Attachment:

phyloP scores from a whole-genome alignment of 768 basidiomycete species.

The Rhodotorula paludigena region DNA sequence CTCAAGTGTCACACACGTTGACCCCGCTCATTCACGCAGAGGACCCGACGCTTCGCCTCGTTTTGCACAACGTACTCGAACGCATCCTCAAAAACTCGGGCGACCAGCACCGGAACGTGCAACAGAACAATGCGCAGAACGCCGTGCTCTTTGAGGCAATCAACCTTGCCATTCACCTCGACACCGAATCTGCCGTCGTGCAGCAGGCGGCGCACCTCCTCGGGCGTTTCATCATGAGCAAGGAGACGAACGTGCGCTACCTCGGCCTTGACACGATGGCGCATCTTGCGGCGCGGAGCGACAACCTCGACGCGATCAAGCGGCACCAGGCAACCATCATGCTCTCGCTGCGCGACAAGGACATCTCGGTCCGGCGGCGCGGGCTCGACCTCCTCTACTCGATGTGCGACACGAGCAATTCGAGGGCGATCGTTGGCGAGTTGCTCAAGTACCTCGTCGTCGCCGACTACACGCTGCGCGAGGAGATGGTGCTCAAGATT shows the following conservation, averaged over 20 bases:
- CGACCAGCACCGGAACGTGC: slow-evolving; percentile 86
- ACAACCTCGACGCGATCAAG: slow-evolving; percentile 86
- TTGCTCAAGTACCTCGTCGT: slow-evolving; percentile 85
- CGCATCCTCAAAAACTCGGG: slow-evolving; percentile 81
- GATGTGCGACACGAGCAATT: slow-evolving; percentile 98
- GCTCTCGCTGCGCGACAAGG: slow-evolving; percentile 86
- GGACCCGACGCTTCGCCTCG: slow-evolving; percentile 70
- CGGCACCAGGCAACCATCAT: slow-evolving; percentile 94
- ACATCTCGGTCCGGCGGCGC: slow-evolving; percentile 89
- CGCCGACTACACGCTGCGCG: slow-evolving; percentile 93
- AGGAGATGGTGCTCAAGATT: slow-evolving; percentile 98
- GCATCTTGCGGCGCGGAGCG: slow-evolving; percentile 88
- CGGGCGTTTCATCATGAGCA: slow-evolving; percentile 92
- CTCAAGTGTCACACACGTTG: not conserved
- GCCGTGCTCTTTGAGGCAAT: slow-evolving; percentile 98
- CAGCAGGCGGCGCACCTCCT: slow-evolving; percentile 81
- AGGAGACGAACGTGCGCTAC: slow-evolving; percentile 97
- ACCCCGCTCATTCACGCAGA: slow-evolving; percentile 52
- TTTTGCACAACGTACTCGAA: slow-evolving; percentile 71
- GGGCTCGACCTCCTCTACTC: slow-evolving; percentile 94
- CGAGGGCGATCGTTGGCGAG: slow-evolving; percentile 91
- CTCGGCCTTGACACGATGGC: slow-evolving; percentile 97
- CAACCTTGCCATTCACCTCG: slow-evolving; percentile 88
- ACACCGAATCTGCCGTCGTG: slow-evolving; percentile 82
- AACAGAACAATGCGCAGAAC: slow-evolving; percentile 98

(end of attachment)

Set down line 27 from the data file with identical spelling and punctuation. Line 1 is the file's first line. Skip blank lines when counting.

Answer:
- AACAGAACAATGCGCAGAAC: slow-evolving; percentile 98